Last summer, we got to live vicariously through a group of Integrated Product Design students at the University of Pennsylvania who traveled to Ghana.
They were conducting ethnographic research at the Yonso Project, a Ghanaian rural organization that provides educational and economic resources to help people in the region break the cycle of poverty. In 2009, Yonso added a bamboo bicycle workshop to their roster of empowerment programs. The workshop builds skills by training locals to make beautiful bamboo bike frames that are sold internationally. It creates jobs, leverages local production from the bamboo plantation, and helps fund Yonso's educational initiatives.
Strategy and Research
While the folks at Yonso are incredibly knowledgeable about their core initiatives, they're not as experienced in product development. They approached UPenn for help in 2012 when they wanted to expand their bamboo product line. In turn, Sarah Rottenberg, Associate Director at the Integrated Product Design program, asked Bresslergroup to help mentor the students who were going.
Sarah and the team of IPD students, Yoshi Araki, Yilin Lu and Anna Couturier, visited our offices last spring for a couple of strategy and ideation sessions with our designers and engineers. We guided them through brainstorming and ideation exercises, talked about how we prepare for conducting ethnographic research and brand language development, and suggested strategies for narrowing and choosing product categories that could be pursued most successfully. We've gone through this process many times before, for many different types of products, so we've run into walls and we know how to avoid pitfalls.
In June, the team returned with prototypes made using Yonso's readily available tools. They had learned much about Yonso's manufacturing capabilities and challenges. As one of the students wrote in a blog post, "Led by a master foreman, these [four] guys are currently able to put out fifteen bikes a month with only the bare minimum tools, from an electric sander and drill, in blistering hot conditions where power outages are a regular occurrence."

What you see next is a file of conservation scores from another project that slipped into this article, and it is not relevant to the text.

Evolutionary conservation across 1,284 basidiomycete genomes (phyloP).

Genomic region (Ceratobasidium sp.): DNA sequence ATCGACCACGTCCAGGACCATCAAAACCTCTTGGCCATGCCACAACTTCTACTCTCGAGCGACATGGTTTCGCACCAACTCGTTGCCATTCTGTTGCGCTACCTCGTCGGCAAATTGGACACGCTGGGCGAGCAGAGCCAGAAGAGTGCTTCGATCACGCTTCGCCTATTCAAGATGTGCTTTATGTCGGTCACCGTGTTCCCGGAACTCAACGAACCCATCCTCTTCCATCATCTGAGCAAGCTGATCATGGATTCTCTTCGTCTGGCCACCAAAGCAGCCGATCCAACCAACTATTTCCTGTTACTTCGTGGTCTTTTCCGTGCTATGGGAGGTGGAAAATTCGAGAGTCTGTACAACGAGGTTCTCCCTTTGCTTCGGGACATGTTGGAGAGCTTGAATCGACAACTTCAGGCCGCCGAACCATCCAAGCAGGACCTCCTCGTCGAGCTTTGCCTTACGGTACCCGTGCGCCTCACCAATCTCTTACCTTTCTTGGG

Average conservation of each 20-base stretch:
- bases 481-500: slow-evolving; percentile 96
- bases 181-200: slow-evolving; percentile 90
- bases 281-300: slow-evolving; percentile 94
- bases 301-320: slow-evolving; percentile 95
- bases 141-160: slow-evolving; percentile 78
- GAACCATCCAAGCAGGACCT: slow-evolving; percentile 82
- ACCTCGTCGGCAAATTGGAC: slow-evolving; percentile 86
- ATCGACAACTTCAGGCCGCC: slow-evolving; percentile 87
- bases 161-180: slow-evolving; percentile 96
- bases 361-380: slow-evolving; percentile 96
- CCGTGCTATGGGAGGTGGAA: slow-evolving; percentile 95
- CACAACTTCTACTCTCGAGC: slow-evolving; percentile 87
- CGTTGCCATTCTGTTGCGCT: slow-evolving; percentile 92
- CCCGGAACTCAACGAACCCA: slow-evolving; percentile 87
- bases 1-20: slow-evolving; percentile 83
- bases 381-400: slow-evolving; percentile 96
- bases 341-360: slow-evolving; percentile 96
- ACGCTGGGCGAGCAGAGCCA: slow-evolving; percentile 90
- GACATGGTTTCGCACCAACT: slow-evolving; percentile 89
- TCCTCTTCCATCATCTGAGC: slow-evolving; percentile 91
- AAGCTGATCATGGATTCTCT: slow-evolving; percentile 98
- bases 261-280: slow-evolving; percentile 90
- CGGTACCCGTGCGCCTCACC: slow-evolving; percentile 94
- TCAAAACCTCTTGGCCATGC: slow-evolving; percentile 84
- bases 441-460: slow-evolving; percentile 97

They brought samples of the materials—bamboo, kente cloth—which were important to use both for its availability and its part in telling the story of Yonso through the products' visual brand language. We discussed different directions based on their user personas and competitive research plus many other factors and gave them advice on how to move forward.
Their final concepts are for three bike accessories a small container, a bike bag and a handlebar basket—that use bamboo as both a structural and aesthetic element. It is a smart approach. While a bamboo bike is still a significant investment that only a few can afford, the team approached the development process with a keen understanding of the need to design affordable items that could leverage the existing distribution channels (bike shops) but offer social products for a good cause, at an "impulse item" price point.
After they left Ghana, the Yonso Project was busy constructing a new office and moving and training new employees so they're just now starting to work on the students' products. We've heard they're really excited about them, as are some of their distributors...
...as are we. These kinds of collaborations are always rewarding. We get exposed to an amazing amount of energy and goodwill and in return we help a group of students learn how to avoid pitfalls and structure their design approaches in ways that will help them jumpstart their professional careers.